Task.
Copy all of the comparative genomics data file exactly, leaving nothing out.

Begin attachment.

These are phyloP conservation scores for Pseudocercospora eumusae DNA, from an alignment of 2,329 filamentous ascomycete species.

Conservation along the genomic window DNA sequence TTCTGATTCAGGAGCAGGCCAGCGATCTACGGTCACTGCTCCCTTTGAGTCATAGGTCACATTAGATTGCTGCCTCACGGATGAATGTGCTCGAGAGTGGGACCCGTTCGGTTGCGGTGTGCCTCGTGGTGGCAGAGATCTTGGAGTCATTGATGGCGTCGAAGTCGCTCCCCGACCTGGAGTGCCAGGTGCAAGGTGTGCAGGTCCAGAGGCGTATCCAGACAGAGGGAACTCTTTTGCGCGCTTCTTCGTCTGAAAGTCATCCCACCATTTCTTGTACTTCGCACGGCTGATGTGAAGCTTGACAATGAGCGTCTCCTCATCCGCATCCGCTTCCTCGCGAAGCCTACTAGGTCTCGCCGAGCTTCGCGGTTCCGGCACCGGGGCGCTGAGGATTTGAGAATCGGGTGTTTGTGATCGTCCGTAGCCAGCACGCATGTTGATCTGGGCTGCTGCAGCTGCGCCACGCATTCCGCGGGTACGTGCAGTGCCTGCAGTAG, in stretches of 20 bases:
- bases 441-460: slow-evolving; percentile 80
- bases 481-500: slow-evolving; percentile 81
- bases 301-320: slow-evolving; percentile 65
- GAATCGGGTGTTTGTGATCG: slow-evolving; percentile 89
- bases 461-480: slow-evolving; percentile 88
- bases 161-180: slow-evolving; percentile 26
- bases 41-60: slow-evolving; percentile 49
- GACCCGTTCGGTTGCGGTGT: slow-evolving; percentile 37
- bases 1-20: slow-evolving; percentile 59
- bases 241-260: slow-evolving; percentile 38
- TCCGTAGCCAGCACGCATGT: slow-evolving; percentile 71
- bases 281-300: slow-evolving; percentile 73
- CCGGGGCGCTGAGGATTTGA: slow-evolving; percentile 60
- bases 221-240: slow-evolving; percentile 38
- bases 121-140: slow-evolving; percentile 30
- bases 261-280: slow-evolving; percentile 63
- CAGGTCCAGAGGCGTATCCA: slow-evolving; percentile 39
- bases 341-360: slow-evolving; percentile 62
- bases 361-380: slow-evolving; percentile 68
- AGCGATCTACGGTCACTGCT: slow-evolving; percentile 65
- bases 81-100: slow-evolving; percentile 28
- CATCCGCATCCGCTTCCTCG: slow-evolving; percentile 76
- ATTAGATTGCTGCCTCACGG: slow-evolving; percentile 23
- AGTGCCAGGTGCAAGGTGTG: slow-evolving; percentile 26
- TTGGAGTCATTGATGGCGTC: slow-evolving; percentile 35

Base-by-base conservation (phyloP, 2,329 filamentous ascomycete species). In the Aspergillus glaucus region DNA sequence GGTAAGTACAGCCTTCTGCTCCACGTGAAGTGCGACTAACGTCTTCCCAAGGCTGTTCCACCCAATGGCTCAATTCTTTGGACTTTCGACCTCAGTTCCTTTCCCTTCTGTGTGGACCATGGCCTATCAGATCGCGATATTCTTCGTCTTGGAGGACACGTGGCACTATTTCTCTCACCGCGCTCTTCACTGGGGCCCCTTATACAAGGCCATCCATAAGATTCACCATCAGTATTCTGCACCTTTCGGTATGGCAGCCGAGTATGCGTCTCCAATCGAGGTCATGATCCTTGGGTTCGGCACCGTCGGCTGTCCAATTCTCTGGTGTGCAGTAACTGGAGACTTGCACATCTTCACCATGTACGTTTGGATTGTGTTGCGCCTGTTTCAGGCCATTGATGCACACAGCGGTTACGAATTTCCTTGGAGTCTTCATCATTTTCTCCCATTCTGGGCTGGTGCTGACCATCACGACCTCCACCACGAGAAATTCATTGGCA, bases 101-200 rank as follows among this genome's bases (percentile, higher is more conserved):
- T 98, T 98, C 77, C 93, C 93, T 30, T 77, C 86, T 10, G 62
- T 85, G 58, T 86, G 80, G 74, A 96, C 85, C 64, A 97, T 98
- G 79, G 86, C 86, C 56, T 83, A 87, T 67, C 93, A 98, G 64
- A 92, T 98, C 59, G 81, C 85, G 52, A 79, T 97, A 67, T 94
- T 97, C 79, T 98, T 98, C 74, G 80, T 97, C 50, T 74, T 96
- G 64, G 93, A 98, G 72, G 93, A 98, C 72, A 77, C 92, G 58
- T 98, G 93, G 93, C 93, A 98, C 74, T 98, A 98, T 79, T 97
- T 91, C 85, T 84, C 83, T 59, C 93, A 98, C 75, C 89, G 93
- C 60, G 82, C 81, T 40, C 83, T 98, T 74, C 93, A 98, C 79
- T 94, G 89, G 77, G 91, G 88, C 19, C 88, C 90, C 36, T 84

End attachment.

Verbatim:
These are phyloP conservation scores for Pseudocercospora eumusae DNA, from an alignment of 2,329 filamentous ascomycete species.

Conservation along the genomic window DNA sequence TTCTGATTCAGGAGCAGGCCAGCGATCTACGGTCACTGCTCCCTTTGAGTCATAGGTCACATTAGATTGCTGCCTCACGGATGAATGTGCTCGAGAGTGGGACCCGTTCGGTTGCGGTGTGCCTCGTGGTGGCAGAGATCTTGGAGTCATTGATGGCGTCGAAGTCGCTCCCCGACCTGGAGTGCCAGGTGCAAGGTGTGCAGGTCCAGAGGCGTATCCAGACAGAGGGAACTCTTTTGCGCGCTTCTTCGTCTGAAAGTCATCCCACCATTTCTTGTACTTCGCACGGCTGATGTGAAGCTTGACAATGAGCGTCTCCTCATCCGCATCCGCTTCCTCGCGAAGCCTACTAGGTCTCGCCGAGCTTCGCGGTTCCGGCACCGGGGCGCTGAGGATTTGAGAATCGGGTGTTTGTGATCGTCCGTAGCCAGCACGCATGTTGATCTGGGCTGCTGCAGCTGCGCCACGCATTCCGCGGGTACGTGCAGTGCCTGCAGTAG, in stretches of 20 bases:
- bases 441-460: slow-evolving; percentile 80
- bases 481-500: slow-evolving; percentile 81
- bases 301-320: slow-evolving; percentile 65
- GAATCGGGTGTTTGTGATCG: slow-evolving; percentile 89
- bases 461-480: slow-evolving; percentile 88
- bases 161-180: slow-evolving; percentile 26
- bases 41-60: slow-evolving; percentile 49
- GACCCGTTCGGTTGCGGTGT: slow-evolving; percentile 37
- bases 1-20: slow-evolving; percentile 59
- bases 241-260: slow-evolving; percentile 38
- TCCGTAGCCAGCACGCATGT: slow-evolving; percentile 71
- bases 281-300: slow-evolving; percentile 73
- CCGGGGCGCTGAGGATTTGA: slow-evolving; percentile 60
- bases 221-240: slow-evolving; percentile 38
- bases 121-140: slow-evolving; percentile 30
- bases 261-280: slow-evolving; percentile 63
- CAGGTCCAGAGGCGTATCCA: slow-evolving; percentile 39
- bases 341-360: slow-evolving; percentile 62
- bases 361-380: slow-evolving; percentile 68
- AGCGATCTACGGTCACTGCT: slow-evolving; percentile 65
- bases 81-100: slow-evolving; percentile 28
- CATCCGCATCCGCTTCCTCG: slow-evolving; percentile 76
- ATTAGATTGCTGCCTCACGG: slow-evolving; percentile 23
- AGTGCCAGGTGCAAGGTGTG: slow-evolving; percentile 26
- TTGGAGTCATTGATGGCGTC: slow-evolving; percentile 35

Base-by-base conservation (phyloP, 2,329 filamentous ascomycete species). In the Aspergillus glaucus region DNA sequence GGTAAGTACAGCCTTCTGCTCCACGTGAAGTGCGACTAACGTCTTCCCAAGGCTGTTCCACCCAATGGCTCAATTCTTTGGACTTTCGACCTCAGTTCCTTTCCCTTCTGTGTGGACCATGGCCTATCAGATCGCGATATTCTTCGTCTTGGAGGACACGTGGCACTATTTCTCTCACCGCGCTCTTCACTGGGGCCCCTTATACAAGGCCATCCATAAGATTCACCATCAGTATTCTGCACCTTTCGGTATGGCAGCCGAGTATGCGTCTCCAATCGAGGTCATGATCCTTGGGTTCGGCACCGTCGGCTGTCCAATTCTCTGGTGTGCAGTAACTGGAGACTTGCACATCTTCACCATGTACGTTTGGATTGTGTTGCGCCTGTTTCAGGCCATTGATGCACACAGCGGTTACGAATTTCCTTGGAGTCTTCATCATTTTCTCCCATTCTGGGCTGGTGCTGACCATCACGACCTCCACCACGAGAAATTCATTGGCA, bases 101-200 rank as follows among this genome's bases (percentile, higher is more conserved):
- T 98, T 98, C 77, C 93, C 93, T 30, T 77, C 86, T 10, G 62
- T 85, G 58, T 86, G 80, G 74, A 96, C 85, C 64, A 97, T 98
- G 79, G 86, C 86, C 56, T 83, A 87, T 67, C 93, A 98, G 64
- A 92, T 98, C 59, G 81, C 85, G 52, A 79, T 97, A 67, T 94
- T 97, C 79, T 98, T 98, C 74, G 80, T 97, C 50, T 74, T 96
- G 64, G 93, A 98, G 72, G 93, A 98, C 72, A 77, C 92, G 58
- T 98, G 93, G 93, C 93, A 98, C 74, T 98, A 98, T 79, T 97
- T 91, C 85, T 84, C 83, T 59, C 93, A 98, C 75, C 89, G 93
- C 60, G 82, C 81, T 40, C 83, T 98, T 74, C 93, A 98, C 79
- T 94, G 89, G 77, G 91, G 88, C 19, C 88, C 90, C 36, T 84